By no means! For the Master does not deal with disappointed dreams. He has no truck with self-recrimination or blaming the brother. He has nothing to do with hardness of heart against the neighbor nor with laziness that keeps us glued to our screens and blind to the hungry soul. When the apostles tried to go back to the fishing business and away from preaching His Gospel, Jesus showed them that all things depended on Him — even catching fish. When they were hungry after a long night, He fed them and turned them to a better way (John 21:1–14). They were in darkness, and when the day came, He was ready to serve them.

               Now that dreams are fading, let the day come. We have nothing to fear from the daylight. The unfruitful works of darkness and the sloth of the night are passing away.[vii] The time for distraction and self-obsession is gone now. The church’s slumber in the comfort of big numbers and big money is ending. Now the day is here, and the workers have the one tool they need for the day’s work: the Word of God. The daylight reveals many hungering, many thirsting, many crying out for bread, many unemployed, many addicted, many depressed, many lonely, many whose souls have never been fed anything wholesome, many who once knew Christ and know Him no longer, many who have never known Him. You see how ripe the harvest is! You see how much work there is! The daylight shines, and the worker picks up his tools. He takes in how fresh everything is now, and he goes to work.

[i] Luke 9:25: “For what does it profit a man if he gains the whole world and loses or forfeits himself?”

[ii] Matthew 14:20: “And they all ate and were satisfied. And they took up twelve baskets full of the broken pieces left over.” Matthew 15:37: “And they all ate and were satisfied. And they took up seven baskets full of the broken pieces left over.”

[iii] Luke 12:23: “For life is more than food, and the body more than clothing.”

[iv] Deuteronomy 8:3: “And he humbled you and let you hunger and fed you with manna, which you did not know, nor did your fathers know, that he might make you know that man does not live by bread alone, but man lives by every word that comes from the mouth of the Lord.”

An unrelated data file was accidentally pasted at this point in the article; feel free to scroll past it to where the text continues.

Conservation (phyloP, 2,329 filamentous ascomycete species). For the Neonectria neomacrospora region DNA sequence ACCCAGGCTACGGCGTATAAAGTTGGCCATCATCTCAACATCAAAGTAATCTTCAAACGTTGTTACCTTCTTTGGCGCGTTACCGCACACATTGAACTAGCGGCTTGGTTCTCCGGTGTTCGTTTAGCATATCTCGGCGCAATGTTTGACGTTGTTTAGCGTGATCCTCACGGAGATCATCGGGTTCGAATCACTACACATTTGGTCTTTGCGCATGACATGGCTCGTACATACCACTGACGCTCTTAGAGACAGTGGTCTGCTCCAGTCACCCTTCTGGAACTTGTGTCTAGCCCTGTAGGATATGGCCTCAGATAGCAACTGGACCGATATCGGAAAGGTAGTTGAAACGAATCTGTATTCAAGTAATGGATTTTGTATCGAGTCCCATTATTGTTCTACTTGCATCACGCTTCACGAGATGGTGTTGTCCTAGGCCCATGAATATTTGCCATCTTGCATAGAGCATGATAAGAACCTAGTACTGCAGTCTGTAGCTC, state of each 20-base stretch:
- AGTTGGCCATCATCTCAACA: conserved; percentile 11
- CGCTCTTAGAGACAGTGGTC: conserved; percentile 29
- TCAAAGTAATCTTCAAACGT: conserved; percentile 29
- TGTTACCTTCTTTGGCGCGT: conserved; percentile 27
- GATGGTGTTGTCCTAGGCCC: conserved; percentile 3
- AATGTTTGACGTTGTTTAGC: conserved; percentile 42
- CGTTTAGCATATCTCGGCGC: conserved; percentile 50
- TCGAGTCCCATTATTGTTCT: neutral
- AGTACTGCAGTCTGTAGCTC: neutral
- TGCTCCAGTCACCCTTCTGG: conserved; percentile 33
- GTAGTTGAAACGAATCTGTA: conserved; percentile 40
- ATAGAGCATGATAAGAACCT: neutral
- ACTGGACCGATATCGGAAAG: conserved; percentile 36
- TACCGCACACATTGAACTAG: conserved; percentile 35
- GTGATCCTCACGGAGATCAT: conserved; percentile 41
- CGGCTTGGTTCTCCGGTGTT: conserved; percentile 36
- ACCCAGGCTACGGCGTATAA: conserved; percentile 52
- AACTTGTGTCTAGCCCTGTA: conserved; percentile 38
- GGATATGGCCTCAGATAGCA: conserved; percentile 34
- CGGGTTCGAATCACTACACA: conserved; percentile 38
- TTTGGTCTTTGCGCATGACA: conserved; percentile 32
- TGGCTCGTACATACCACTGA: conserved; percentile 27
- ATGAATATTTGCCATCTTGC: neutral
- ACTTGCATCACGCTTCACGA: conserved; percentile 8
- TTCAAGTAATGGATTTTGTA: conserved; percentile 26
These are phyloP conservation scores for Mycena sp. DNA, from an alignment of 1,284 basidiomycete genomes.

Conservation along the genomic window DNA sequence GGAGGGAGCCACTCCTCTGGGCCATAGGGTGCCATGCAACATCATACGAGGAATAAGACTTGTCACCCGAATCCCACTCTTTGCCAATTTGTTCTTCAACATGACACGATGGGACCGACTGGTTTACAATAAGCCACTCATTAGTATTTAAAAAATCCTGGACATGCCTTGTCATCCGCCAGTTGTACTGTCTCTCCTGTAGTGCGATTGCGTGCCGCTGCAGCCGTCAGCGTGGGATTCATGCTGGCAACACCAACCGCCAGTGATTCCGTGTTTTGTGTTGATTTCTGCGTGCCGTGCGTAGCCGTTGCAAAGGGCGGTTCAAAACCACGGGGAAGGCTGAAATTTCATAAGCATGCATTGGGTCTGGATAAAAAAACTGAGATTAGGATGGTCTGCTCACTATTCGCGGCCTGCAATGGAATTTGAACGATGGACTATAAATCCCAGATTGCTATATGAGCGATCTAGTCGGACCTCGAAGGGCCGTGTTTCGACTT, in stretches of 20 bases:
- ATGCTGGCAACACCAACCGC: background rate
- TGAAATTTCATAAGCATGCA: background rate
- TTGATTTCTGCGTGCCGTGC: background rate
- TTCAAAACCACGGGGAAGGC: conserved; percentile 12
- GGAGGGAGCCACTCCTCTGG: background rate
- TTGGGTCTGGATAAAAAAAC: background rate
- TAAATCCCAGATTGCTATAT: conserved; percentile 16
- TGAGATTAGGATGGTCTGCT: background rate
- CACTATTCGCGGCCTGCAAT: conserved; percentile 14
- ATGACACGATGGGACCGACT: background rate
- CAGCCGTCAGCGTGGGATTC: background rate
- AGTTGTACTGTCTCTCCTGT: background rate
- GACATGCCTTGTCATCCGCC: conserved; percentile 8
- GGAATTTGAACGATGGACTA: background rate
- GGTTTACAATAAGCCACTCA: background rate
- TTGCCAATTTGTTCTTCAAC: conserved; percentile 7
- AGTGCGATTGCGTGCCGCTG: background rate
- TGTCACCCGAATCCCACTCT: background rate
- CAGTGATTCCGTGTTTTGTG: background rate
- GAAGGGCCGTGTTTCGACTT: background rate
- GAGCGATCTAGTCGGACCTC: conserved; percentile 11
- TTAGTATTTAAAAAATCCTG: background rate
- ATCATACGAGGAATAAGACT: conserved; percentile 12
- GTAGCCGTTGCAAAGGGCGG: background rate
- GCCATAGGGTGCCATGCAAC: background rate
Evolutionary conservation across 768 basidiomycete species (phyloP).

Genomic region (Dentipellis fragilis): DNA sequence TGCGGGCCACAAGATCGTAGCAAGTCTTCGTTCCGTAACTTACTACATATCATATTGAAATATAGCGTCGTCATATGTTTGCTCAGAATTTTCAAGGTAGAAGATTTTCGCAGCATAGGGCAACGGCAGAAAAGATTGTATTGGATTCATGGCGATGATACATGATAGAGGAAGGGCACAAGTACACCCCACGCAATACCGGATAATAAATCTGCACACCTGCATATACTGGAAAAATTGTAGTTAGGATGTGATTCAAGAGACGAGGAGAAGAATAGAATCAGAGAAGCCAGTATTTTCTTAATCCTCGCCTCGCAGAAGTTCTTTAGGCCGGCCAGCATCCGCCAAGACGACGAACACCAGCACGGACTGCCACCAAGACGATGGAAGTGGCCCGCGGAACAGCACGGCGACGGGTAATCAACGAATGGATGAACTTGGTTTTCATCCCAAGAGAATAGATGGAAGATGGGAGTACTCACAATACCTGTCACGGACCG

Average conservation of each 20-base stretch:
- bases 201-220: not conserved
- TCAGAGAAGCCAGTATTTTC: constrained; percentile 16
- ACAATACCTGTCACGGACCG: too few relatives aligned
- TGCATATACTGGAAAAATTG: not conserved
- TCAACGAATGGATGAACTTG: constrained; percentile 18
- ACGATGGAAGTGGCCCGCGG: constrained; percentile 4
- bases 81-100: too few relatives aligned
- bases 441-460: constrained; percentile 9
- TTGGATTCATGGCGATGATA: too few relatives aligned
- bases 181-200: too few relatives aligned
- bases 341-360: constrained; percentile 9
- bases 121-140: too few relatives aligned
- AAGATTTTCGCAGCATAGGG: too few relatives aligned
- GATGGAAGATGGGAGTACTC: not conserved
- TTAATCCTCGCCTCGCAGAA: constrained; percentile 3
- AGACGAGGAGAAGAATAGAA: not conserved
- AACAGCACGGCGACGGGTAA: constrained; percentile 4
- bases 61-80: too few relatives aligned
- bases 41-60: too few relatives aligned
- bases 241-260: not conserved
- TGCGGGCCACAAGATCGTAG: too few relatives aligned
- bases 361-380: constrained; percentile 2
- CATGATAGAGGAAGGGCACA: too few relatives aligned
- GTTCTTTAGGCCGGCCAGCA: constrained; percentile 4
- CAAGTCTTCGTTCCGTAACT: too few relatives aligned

[v] Jeremiah 2:13: “For my people have committed two evils: they have forsaken me, the fountain of living waters, and hewed out cisterns for themselves, broken cisterns that can hold no water.”

[vi] John 9:4: “We must work the works of him who sent me while it is day; night is coming, when no one can work.”

[vii] Ephesians 5:10–11: “And try to discern what is pleasing to the Lord. Take no part in the unfruitful works of darkness, but instead expose them.”

3 thoughts on “Waking Up in America”

  1. Susan Fuqua - Cypress, CA

    “Letter to Editor”

    “If you pour yourself out for the hungry and satisfy the desire of the afflicted, then shall your light rise in the darkness.” Isaiah 58:10

    The Kingdom of God is precedence to earthly dreams. Brokenness is healed by the brokenness of Jesus Christ through His death and resurrection where we receive forgiveness and salvation. Reflecting on the Word, praying, reconciling, and receiving the sacraments are essential.

    God gifts us with faith by grace. We accept the hungry and afflicted by serving healthy meals and attune to their concerns in our homes. Our dream realized is God conquering darkness with His Light as relationships lead to discipleship.

    Mighty God, Shake out the things of this world. May people desire Jesus, the healing antidote for sin.

    “Savior, Savior, hear my humble cry, while on others Thou are calling do not pass
    me by.” – Fanny Crosby

  2. Feeling disillusioned? Good – it lets you know you’ve been believing an illusion. And a lot of Americans, and far too many Christians, have been believing an illusion for far too long.

    Despite two advanced STEM degrees and being a former West Point professor, I have struggled with un- and under-employment for nine years. Discussing my situation with others has shown me just how clueless most Americans, including Christians, are about the true state of things in America.

    Kudos to Rev. Dr. Koontz for acknowledging that dreams are fading in America – pre-Covid-19 such talk would have been near traitorous, and probably still is to many who have crossed the line between patriotism and patriotic idolatry. The ugly truth is that most Americans, including American Christians, can’t tolerate truth that isn’t “positive” and doesn’t make them feel good. As Christians, we shout, “Amen!” to how “the truth will set you free,” (Jn 8:32), but do we really believe it when that truth is hard to hear and unpleasant to believe?

    Disillusionment is no fun – I know this from personal experience. But I also know that the truth, regardless of how it makes you feel, *does* set you free, just as Jesus promises. Amen to that!